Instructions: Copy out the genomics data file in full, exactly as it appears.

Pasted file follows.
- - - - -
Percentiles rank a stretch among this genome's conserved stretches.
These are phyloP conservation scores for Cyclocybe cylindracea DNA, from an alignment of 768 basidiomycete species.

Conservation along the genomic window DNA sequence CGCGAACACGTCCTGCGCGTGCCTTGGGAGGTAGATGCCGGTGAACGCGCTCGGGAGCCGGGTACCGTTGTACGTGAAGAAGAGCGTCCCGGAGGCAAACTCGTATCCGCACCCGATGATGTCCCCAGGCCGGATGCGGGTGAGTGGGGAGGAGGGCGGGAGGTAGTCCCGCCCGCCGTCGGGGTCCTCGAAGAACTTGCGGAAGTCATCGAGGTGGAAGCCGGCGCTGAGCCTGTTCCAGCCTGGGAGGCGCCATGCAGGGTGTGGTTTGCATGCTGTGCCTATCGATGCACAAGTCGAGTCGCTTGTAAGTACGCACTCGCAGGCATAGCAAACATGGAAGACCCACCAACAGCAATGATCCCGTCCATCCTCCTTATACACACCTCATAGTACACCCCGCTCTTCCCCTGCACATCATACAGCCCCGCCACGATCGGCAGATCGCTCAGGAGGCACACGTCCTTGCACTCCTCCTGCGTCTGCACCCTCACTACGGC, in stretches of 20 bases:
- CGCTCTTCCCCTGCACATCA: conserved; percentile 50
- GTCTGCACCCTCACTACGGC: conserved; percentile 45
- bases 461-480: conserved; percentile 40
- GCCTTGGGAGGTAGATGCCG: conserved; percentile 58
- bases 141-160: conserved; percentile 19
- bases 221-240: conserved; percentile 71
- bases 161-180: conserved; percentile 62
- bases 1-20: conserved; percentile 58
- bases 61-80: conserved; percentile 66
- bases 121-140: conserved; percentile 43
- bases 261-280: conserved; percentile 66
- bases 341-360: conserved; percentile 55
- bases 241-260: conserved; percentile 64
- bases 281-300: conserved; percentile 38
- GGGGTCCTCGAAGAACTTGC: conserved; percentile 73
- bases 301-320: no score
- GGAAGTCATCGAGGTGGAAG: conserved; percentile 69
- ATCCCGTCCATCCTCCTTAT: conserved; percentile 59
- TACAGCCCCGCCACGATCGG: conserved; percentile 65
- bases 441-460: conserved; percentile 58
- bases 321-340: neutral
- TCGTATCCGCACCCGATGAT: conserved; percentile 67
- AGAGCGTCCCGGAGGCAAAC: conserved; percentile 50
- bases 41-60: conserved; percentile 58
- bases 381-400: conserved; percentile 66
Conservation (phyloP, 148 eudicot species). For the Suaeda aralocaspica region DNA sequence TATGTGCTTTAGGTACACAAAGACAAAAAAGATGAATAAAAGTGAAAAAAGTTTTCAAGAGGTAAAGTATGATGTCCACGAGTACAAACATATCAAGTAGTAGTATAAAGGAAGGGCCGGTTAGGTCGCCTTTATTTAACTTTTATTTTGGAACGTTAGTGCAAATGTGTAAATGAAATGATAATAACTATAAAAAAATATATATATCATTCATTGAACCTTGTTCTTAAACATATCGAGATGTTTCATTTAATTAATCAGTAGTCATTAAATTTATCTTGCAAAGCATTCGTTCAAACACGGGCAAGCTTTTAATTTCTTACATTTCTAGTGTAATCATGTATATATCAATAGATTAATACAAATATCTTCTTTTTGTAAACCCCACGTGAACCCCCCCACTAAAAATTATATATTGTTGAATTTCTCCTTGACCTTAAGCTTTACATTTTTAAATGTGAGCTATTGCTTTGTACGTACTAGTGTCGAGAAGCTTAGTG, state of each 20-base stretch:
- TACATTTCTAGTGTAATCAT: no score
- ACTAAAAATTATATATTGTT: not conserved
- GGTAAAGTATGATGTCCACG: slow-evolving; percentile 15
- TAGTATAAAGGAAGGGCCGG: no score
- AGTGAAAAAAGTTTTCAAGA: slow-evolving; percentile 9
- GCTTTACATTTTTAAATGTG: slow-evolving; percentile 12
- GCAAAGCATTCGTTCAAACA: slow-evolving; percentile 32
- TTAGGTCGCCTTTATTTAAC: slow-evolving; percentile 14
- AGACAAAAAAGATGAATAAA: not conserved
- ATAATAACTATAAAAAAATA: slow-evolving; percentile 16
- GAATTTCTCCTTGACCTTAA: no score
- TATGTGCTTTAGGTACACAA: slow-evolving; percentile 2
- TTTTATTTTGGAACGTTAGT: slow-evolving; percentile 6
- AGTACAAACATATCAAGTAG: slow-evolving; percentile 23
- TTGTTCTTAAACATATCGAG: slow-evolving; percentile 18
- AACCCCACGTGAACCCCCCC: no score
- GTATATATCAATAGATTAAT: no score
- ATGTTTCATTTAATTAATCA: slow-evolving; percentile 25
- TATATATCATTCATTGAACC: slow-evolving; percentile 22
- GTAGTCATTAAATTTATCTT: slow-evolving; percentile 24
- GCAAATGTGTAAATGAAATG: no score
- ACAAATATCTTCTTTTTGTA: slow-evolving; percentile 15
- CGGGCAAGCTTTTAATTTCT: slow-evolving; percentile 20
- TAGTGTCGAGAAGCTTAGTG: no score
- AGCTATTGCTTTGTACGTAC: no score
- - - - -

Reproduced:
Percentiles rank a stretch among this genome's conserved stretches.
These are phyloP conservation scores for Cyclocybe cylindracea DNA, from an alignment of 768 basidiomycete species.

Conservation along the genomic window DNA sequence CGCGAACACGTCCTGCGCGTGCCTTGGGAGGTAGATGCCGGTGAACGCGCTCGGGAGCCGGGTACCGTTGTACGTGAAGAAGAGCGTCCCGGAGGCAAACTCGTATCCGCACCCGATGATGTCCCCAGGCCGGATGCGGGTGAGTGGGGAGGAGGGCGGGAGGTAGTCCCGCCCGCCGTCGGGGTCCTCGAAGAACTTGCGGAAGTCATCGAGGTGGAAGCCGGCGCTGAGCCTGTTCCAGCCTGGGAGGCGCCATGCAGGGTGTGGTTTGCATGCTGTGCCTATCGATGCACAAGTCGAGTCGCTTGTAAGTACGCACTCGCAGGCATAGCAAACATGGAAGACCCACCAACAGCAATGATCCCGTCCATCCTCCTTATACACACCTCATAGTACACCCCGCTCTTCCCCTGCACATCATACAGCCCCGCCACGATCGGCAGATCGCTCAGGAGGCACACGTCCTTGCACTCCTCCTGCGTCTGCACCCTCACTACGGC, in stretches of 20 bases:
- CGCTCTTCCCCTGCACATCA: conserved; percentile 50
- GTCTGCACCCTCACTACGGC: conserved; percentile 45
- bases 461-480: conserved; percentile 40
- GCCTTGGGAGGTAGATGCCG: conserved; percentile 58
- bases 141-160: conserved; percentile 19
- bases 221-240: conserved; percentile 71
- bases 161-180: conserved; percentile 62
- bases 1-20: conserved; percentile 58
- bases 61-80: conserved; percentile 66
- bases 121-140: conserved; percentile 43
- bases 261-280: conserved; percentile 66
- bases 341-360: conserved; percentile 55
- bases 241-260: conserved; percentile 64
- bases 281-300: conserved; percentile 38
- GGGGTCCTCGAAGAACTTGC: conserved; percentile 73
- bases 301-320: no score
- GGAAGTCATCGAGGTGGAAG: conserved; percentile 69
- ATCCCGTCCATCCTCCTTAT: conserved; percentile 59
- TACAGCCCCGCCACGATCGG: conserved; percentile 65
- bases 441-460: conserved; percentile 58
- bases 321-340: neutral
- TCGTATCCGCACCCGATGAT: conserved; percentile 67
- AGAGCGTCCCGGAGGCAAAC: conserved; percentile 50
- bases 41-60: conserved; percentile 58
- bases 381-400: conserved; percentile 66
Conservation (phyloP, 148 eudicot species). For the Suaeda aralocaspica region DNA sequence TATGTGCTTTAGGTACACAAAGACAAAAAAGATGAATAAAAGTGAAAAAAGTTTTCAAGAGGTAAAGTATGATGTCCACGAGTACAAACATATCAAGTAGTAGTATAAAGGAAGGGCCGGTTAGGTCGCCTTTATTTAACTTTTATTTTGGAACGTTAGTGCAAATGTGTAAATGAAATGATAATAACTATAAAAAAATATATATATCATTCATTGAACCTTGTTCTTAAACATATCGAGATGTTTCATTTAATTAATCAGTAGTCATTAAATTTATCTTGCAAAGCATTCGTTCAAACACGGGCAAGCTTTTAATTTCTTACATTTCTAGTGTAATCATGTATATATCAATAGATTAATACAAATATCTTCTTTTTGTAAACCCCACGTGAACCCCCCCACTAAAAATTATATATTGTTGAATTTCTCCTTGACCTTAAGCTTTACATTTTTAAATGTGAGCTATTGCTTTGTACGTACTAGTGTCGAGAAGCTTAGTG, state of each 20-base stretch:
- TACATTTCTAGTGTAATCAT: no score
- ACTAAAAATTATATATTGTT: not conserved
- GGTAAAGTATGATGTCCACG: slow-evolving; percentile 15
- TAGTATAAAGGAAGGGCCGG: no score
- AGTGAAAAAAGTTTTCAAGA: slow-evolving; percentile 9
- GCTTTACATTTTTAAATGTG: slow-evolving; percentile 12
- GCAAAGCATTCGTTCAAACA: slow-evolving; percentile 32
- TTAGGTCGCCTTTATTTAAC: slow-evolving; percentile 14
- AGACAAAAAAGATGAATAAA: not conserved
- ATAATAACTATAAAAAAATA: slow-evolving; percentile 16
- GAATTTCTCCTTGACCTTAA: no score
- TATGTGCTTTAGGTACACAA: slow-evolving; percentile 2
- TTTTATTTTGGAACGTTAGT: slow-evolving; percentile 6
- AGTACAAACATATCAAGTAG: slow-evolving; percentile 23
- TTGTTCTTAAACATATCGAG: slow-evolving; percentile 18
- AACCCCACGTGAACCCCCCC: no score
- GTATATATCAATAGATTAAT: no score
- ATGTTTCATTTAATTAATCA: slow-evolving; percentile 25
- TATATATCATTCATTGAACC: slow-evolving; percentile 22
- GTAGTCATTAAATTTATCTT: slow-evolving; percentile 24
- GCAAATGTGTAAATGAAATG: no score
- ACAAATATCTTCTTTTTGTA: slow-evolving; percentile 15
- CGGGCAAGCTTTTAATTTCT: slow-evolving; percentile 20
- TAGTGTCGAGAAGCTTAGTG: no score
- AGCTATTGCTTTGTACGTAC: no score